The map looks nice and is clean but is rather boring to interact with. The user can zoom in and out, re-center the map, change the background to “Road” view, and add/remove labels. I would have expected to be able to click on continents, countries, or regions and have a basic profile information window pop up.

When exploring the Earth Pulse Maps (http://earthpulse.nationalgeographic.com/earthpulse/earthpulse-map), there are several topics to explore. The user can click on up to two topics at a time. If the user selects two topics, there is a toggle at the bottom that allows the user to switch between the two maps to compare data.

For example, the user can choose to compare Water Footprint Per Capita (Map 2) with the Percent Irrigated Land (Map 3) for each country.

Map 2

Map 3

Additionally, there are charts and graphics that correspond with each map. For the Population Density Map (Map 4), there are two graphics (Image 1) and a link to an essay related to the topic of population growth and desnity.

Map 4

Image 1

User-interface Pros/Cons

Pros: National Geographic does a great job of incorporating a lot of data and variables into a simple map. The clean presentation allows for data to be sorted by topic on the left side of the screen and the user can easily switch between viewing multiple variables. Additionally,  the user-interface of the “Vital Statistics” maps provide a nice cursory level of information about a specific topic. As mentioned earlier, the ability to find more information through links and graphics at the bottom of the maps make it easy to explore the Earth Pulse report without getting bogged down by topics or details one might not be interested in. For instance, a user might want to learn about population growth and density trends but might care very little about the amount and type of meat consumption in each country. The user-interface facilitates this navigation very easily.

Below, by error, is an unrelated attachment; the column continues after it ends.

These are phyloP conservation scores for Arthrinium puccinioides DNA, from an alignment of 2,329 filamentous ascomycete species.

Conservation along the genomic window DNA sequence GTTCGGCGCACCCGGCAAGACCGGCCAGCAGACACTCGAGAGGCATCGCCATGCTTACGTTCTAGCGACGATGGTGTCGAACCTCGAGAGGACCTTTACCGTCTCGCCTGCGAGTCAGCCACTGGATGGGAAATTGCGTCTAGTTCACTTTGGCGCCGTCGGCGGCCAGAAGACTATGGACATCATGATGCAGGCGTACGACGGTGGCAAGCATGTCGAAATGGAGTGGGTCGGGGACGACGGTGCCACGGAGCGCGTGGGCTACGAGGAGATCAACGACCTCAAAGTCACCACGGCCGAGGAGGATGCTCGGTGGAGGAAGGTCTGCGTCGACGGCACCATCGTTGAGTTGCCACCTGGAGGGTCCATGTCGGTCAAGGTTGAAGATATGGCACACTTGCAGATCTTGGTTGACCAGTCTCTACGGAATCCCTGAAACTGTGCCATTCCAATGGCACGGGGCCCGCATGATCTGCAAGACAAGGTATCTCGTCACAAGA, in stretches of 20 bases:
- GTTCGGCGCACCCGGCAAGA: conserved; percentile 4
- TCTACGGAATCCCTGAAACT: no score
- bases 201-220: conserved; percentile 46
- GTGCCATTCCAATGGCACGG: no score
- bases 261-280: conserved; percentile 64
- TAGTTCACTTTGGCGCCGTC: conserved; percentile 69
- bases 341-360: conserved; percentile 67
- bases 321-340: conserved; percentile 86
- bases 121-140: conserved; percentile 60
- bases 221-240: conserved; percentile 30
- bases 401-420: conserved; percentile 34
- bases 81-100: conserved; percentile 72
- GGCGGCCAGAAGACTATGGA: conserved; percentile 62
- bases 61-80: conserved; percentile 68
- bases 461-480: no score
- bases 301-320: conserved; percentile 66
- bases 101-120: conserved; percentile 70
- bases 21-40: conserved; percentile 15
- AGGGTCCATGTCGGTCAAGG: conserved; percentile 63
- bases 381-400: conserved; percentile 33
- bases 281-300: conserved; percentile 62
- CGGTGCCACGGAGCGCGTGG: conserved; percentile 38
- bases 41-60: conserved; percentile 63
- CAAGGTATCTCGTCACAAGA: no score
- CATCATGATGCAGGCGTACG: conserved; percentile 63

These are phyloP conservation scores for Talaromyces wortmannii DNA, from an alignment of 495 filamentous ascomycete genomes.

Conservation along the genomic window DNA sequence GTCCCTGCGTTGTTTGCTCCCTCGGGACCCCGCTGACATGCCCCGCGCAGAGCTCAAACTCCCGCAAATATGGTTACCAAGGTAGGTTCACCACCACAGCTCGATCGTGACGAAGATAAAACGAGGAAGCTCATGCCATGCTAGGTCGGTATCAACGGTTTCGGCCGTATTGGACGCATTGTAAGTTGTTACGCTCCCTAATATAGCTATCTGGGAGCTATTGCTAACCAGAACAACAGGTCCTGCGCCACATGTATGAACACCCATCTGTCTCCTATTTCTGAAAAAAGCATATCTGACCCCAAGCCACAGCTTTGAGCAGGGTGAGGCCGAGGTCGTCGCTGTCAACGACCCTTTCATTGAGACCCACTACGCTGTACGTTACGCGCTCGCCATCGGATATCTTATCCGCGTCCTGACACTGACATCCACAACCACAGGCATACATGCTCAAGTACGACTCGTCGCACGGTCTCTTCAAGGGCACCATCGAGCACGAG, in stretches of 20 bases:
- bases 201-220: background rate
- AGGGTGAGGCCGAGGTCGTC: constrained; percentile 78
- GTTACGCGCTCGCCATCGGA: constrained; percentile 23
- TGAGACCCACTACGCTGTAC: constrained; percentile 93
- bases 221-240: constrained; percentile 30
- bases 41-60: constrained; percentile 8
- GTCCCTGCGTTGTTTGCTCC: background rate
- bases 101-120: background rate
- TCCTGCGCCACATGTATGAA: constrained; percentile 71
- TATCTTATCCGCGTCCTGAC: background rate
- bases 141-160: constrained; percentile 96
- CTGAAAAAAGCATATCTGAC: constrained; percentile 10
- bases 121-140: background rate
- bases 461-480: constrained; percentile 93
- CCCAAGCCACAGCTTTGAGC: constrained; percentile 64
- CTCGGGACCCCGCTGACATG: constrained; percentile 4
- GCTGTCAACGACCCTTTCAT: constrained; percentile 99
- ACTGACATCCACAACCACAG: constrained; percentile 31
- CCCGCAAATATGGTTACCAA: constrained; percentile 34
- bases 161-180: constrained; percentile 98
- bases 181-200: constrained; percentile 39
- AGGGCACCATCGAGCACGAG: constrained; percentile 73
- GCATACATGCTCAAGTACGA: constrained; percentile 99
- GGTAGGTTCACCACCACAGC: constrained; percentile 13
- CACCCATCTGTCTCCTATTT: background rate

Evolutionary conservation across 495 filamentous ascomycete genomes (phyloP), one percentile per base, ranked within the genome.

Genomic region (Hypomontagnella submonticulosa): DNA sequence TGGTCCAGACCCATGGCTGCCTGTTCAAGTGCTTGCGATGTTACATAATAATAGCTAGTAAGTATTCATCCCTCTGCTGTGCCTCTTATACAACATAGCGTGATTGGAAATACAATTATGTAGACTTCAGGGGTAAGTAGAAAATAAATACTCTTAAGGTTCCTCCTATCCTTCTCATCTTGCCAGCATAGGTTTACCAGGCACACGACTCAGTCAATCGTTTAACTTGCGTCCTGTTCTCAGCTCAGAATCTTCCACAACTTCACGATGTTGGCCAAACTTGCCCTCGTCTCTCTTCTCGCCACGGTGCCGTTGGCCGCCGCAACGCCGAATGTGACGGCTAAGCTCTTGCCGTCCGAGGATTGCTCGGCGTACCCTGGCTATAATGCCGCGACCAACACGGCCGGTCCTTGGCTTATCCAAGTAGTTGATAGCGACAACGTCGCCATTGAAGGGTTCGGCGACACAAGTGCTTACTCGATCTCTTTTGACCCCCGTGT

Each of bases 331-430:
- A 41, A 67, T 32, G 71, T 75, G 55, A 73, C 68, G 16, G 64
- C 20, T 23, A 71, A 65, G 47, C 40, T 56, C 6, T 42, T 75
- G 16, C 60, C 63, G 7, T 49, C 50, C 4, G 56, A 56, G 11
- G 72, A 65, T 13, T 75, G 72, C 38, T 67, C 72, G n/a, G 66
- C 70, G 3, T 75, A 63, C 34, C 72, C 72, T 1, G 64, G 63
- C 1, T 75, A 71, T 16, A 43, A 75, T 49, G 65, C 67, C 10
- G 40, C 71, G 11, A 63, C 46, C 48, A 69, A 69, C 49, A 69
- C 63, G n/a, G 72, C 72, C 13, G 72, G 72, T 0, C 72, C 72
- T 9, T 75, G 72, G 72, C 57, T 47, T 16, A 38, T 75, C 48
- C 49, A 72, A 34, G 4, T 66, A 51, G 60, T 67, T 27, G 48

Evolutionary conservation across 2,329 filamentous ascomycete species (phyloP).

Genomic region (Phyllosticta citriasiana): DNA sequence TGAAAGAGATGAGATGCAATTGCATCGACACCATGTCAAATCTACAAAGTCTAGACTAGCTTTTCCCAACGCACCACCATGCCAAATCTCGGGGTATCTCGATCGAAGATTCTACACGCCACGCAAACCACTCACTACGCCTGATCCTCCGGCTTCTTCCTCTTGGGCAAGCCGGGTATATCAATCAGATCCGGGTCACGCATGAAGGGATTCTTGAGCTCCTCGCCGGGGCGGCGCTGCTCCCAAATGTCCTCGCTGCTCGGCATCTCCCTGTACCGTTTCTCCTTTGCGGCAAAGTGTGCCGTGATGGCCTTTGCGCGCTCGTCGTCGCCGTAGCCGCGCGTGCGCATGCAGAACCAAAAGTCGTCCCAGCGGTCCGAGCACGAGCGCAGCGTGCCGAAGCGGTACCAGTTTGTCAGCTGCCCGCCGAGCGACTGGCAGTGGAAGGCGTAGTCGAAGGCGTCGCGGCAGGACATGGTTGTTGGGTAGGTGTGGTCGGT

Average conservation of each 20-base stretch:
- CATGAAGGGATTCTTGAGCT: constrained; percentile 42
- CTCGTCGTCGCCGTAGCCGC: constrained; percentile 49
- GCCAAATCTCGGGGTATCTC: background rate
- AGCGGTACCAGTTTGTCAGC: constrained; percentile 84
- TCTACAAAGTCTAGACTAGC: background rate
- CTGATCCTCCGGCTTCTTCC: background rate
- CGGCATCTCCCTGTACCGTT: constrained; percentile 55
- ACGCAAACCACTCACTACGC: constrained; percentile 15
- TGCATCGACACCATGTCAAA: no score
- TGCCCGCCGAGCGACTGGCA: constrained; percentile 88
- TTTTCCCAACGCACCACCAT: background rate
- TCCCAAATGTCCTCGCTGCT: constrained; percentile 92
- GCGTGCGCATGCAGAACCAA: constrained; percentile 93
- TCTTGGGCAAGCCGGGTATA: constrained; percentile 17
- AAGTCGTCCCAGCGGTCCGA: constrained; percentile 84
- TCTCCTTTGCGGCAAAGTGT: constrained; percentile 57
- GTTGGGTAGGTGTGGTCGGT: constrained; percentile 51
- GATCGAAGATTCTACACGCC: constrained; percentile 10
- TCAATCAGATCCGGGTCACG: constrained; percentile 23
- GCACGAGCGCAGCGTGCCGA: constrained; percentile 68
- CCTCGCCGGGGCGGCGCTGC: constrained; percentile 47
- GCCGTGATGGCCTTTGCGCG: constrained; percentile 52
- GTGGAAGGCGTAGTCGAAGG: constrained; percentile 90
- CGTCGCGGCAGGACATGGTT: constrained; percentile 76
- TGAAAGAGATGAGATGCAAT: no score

Cons: For a mid-twenty year old, the interface is intuitive and simple. However, I have a suspicion that my parents would not know the capability of the program or be able to understand the various functions that are available. It took me about five minutes of clicking around in order to figure out that I could navigate between two maps (Map 2 and Map 3) simply by clicking on the bottom slider instead of unchecking boxes.

In terms of formatting, the map legend and descriptor of the topic both expand when the mouse hovers over them. It is nice that they can “shrink”, but the position of the legend makes it difficult to view the legend and South America at the same time (Map 2, Map 3, Map 4).

General Evaluation

Overall, the National Geographic maps do a good job of synthesizing information in to a clean report. However, they are static images that do not have new and updated information. It would be nice to be able to compare data over time. Additionally, I would have liked to be able to click on different regions within the Vital Statistics maps and have small paragraphs describing trends in the region or interesting facts. I would classify this website as interactive because there are maps, statistics, charts, and essays to engage the user. However, the maps themselves are not very dynamic.